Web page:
In an effort to mitigate the harmful financial impact his ruling would have on thousands of Alaska homeschooling families that rely on the state’s correspondence allotment program to educate their children, Anchorage Superior Court Judge Adolf Zeman issued a limited stay on his April 12 opinion, effectively delaying its effective date until the end of the current fiscal year, June 30.

The stay, issued on May 2, permits school districts to operate under the status quo to finish out the current academic year, thereby allowing them to reimburse families for expenses accrued for lessons, classes and instruction from private and religious organizations and educational institutions.

Ultimately, however, Judge Zeman ruling has sent shockwaves through Alaska’s homeschool and private educational communities by asserting that the state’s practice of reimbursing parents for these expenses is a violation of the Alaska Constitution, which states, “No money shall be paid from public funds for the direct benefit of any religious or other private educational institution.”

Dunleavy signaled he would veto pending bills in the State Legislature until the case is settled in court.

The state adamantly disagrees with Zeman’s interpretation of the homeschool laws, and plans to appeal to the Alaska Supreme Court, and perhaps to the U.S. Supreme Court, if necessary.

In a rare move, the plaintiffs joined the state in asking Judge Zeman to approve a stay on his ruling, which impacts roughly 24,000 students who have left standard government-run schools.

The state had asked for a longer stay, which would have given the Alaska Supreme Court a chance to have the final word before the correspondence allotment programs are upended and the education of thousands of Alaska students are irreparably disrupted.

Zeman rejected this request and dismissed the state’s contention that if his ruling is implemented before the high court weighs in, correspondence programs will suddenly evaporate, and thousands of students will have to change their plans for the upcoming academic year. Additionally, the judge dismissed the state’s concern that “wrongfully removing that educational option – even temporarily – irreparably harms both the State’s education system and the children within it.”

Zeman’s May 2 ruling contends that correspondence education can continue, as it was a decade ago, before Alaska began allowing families to use their annual allotments for expenses accrued from private and religious institutions.

Gov. Mike Dunleavy and Alaska Attorney General Treg Taylor disagree. Last month, Dunleavy said Zeman’s ruling draws into question all educational spending for any goods, services or instruction from private or religious sources, including textbook companies, private contractors, food vendors and more.

Zeman maintains the state has “mischaracterized” his ruling, which he says should only be interpreted as abolishing the financial allotment program, not state correspondence education in general.

Dunleavy said he wants to wait for the Alaska Supreme Court to issue a final ruling on the matter before he decides how to respond, which could include appealing to the U.S. Supreme Court, as well as issuing “educational dividends” that families could use next year to help offset the cost of homeschooling and private educational options.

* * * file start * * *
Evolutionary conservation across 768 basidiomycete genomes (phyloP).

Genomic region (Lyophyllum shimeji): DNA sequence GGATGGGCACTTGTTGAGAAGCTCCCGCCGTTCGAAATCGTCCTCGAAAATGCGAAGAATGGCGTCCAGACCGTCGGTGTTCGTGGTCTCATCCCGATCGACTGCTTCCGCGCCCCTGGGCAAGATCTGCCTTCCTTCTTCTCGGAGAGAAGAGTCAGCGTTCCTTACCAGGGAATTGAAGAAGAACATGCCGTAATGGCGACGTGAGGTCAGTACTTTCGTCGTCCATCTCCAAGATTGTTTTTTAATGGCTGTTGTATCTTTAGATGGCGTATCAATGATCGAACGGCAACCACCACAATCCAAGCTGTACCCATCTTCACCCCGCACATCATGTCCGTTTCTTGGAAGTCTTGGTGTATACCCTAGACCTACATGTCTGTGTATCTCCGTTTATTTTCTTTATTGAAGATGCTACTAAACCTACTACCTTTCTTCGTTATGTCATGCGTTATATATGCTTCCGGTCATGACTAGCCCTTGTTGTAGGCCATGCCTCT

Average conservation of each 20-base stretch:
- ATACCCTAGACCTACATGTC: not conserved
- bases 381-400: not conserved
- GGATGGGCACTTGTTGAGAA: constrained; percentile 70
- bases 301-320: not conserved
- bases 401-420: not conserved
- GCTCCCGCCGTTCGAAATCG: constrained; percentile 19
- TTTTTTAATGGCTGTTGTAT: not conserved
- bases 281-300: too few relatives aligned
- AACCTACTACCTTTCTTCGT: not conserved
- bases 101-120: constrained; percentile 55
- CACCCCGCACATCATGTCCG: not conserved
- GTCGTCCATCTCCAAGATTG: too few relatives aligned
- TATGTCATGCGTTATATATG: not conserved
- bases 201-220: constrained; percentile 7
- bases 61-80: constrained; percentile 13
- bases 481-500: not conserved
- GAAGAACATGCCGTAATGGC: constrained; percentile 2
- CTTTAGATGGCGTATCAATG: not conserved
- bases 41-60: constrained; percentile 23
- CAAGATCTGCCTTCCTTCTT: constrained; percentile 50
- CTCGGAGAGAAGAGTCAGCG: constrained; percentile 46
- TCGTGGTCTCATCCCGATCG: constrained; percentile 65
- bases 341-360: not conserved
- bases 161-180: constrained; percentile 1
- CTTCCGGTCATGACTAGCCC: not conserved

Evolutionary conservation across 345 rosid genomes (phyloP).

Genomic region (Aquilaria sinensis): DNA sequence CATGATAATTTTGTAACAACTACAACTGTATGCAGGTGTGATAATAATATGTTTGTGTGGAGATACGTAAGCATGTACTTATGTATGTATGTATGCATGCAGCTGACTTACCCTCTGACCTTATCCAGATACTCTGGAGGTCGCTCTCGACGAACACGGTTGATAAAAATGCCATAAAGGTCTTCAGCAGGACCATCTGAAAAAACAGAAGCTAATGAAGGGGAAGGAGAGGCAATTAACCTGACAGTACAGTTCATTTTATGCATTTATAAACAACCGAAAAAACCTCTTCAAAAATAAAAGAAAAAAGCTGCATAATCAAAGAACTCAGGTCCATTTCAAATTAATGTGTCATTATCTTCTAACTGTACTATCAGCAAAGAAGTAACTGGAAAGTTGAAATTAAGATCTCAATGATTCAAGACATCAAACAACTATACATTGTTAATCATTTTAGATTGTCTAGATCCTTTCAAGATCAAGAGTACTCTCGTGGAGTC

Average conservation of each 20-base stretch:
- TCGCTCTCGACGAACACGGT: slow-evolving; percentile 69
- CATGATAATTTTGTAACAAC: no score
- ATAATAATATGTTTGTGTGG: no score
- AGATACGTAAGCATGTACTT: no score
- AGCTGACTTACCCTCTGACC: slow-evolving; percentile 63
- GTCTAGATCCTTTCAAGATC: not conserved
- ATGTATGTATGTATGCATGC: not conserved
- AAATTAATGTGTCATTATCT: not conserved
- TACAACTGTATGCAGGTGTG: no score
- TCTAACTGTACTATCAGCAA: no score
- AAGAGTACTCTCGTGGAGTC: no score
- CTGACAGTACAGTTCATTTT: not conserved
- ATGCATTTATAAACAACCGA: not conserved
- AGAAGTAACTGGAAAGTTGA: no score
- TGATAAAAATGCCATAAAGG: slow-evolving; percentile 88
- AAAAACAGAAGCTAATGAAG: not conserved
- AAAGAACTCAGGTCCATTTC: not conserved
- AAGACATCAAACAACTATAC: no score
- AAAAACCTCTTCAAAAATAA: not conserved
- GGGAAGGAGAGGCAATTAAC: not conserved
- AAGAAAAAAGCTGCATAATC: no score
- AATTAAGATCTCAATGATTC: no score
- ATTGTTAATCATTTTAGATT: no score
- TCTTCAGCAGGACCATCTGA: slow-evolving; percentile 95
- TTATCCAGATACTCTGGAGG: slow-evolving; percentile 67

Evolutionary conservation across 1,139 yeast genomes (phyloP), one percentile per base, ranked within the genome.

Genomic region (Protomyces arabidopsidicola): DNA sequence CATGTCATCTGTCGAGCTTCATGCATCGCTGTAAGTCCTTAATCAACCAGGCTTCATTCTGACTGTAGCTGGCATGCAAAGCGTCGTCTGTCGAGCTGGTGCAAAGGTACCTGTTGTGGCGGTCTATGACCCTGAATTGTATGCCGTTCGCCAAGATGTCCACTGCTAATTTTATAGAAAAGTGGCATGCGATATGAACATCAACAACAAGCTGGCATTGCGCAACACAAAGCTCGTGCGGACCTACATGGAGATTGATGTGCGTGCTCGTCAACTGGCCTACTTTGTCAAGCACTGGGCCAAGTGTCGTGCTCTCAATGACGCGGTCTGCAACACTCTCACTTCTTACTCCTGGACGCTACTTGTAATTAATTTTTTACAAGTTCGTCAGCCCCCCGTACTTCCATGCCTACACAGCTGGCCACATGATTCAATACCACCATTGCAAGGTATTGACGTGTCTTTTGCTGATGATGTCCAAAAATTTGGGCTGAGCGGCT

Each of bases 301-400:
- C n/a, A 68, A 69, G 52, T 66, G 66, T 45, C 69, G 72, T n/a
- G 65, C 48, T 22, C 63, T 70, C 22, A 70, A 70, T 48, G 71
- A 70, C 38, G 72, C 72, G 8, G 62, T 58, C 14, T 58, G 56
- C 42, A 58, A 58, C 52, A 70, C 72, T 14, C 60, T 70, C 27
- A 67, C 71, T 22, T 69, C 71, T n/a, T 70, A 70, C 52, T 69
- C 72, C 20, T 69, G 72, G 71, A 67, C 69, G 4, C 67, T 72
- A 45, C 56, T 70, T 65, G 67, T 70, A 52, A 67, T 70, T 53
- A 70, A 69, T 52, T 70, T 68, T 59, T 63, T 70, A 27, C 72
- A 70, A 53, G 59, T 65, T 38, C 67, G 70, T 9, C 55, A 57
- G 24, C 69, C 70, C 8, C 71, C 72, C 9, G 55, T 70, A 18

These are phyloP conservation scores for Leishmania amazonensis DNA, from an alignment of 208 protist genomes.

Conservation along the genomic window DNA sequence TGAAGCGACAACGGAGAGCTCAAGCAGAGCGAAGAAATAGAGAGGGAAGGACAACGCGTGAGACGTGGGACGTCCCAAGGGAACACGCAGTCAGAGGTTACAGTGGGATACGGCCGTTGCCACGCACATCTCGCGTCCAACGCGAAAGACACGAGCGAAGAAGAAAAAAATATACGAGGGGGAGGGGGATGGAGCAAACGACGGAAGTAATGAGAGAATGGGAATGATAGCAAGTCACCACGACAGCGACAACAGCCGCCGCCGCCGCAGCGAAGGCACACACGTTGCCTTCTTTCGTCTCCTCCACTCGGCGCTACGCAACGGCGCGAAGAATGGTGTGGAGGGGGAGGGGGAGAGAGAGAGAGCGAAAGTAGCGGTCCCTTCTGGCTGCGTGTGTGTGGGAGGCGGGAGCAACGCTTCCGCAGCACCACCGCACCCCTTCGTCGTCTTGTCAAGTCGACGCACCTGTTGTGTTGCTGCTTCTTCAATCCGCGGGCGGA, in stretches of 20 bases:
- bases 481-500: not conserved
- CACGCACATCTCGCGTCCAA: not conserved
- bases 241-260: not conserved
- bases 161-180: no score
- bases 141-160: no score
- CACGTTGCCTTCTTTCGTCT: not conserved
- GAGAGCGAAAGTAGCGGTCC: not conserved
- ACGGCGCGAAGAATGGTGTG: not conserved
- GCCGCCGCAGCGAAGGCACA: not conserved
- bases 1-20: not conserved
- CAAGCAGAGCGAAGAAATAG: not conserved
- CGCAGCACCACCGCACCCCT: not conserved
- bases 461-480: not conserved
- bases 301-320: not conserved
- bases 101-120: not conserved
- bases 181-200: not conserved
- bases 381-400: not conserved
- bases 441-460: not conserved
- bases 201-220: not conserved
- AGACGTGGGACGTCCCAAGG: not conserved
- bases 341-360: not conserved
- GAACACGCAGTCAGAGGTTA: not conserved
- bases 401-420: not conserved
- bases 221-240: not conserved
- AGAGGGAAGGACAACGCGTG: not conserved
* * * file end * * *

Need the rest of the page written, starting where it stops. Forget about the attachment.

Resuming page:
Additionally, Dunleavy signaled he would veto pending bills in the State Legislature until the case is settled in court. Currently, lawmakers are considering legislation that attempts to satisfy Judge Zeman’s legal opinion, but these legislative solutions severely limit how parents can use homeschool allotments, and would forbid the carrying over unspent allotment funds to the following year.

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Judge grants ‘limited stay’ on ruling that upends Alaska homeschool allotment program

Joel Davidson
Joel is Editor-in-Chief of the Alaska Watchman. Joel is an award winning journalist and has been reporting for over 24 years, He is a proud father of 8 children, and lives in Palmer, Alaska.


  • SA says:

    Dunleavy’s threat to veto any legislation that would solidify constitutional guardrails in support of correspondence school programs demonstrates that he is not really serious about solving the problem. Instead, he just wants to throw another tantrum to get his way.

    • AK Mom says:

      Can you clarify this statement? I have listened to all of Dunleavy’s press conferences on this issue and he’s repeatedly said this ruling as written requires a Constitutional fix, not a regulatory legislative fix. A legislative fix is a nonstarter because this judge determined the correspondence programs unconstitutional. He said he’s look at any legislation that gets passed— didn’t say he’d absolutely veto— but that he doesn’t see any path forward legislatively if the ruling stands. It will require constitutional change. But the legislature cannot make that change; the people of AK would have to approve that change in a vote.

      • Friend of Humanity says:

        A Constitutional Convention is needed and we Alaskans who love humanity would be making some changes to the Constitution (or, rather undo what has been done in the past 70 or so years) to save humanity!

  • DaveMaxwell says:

    Good luck with that! We just tried it with RCV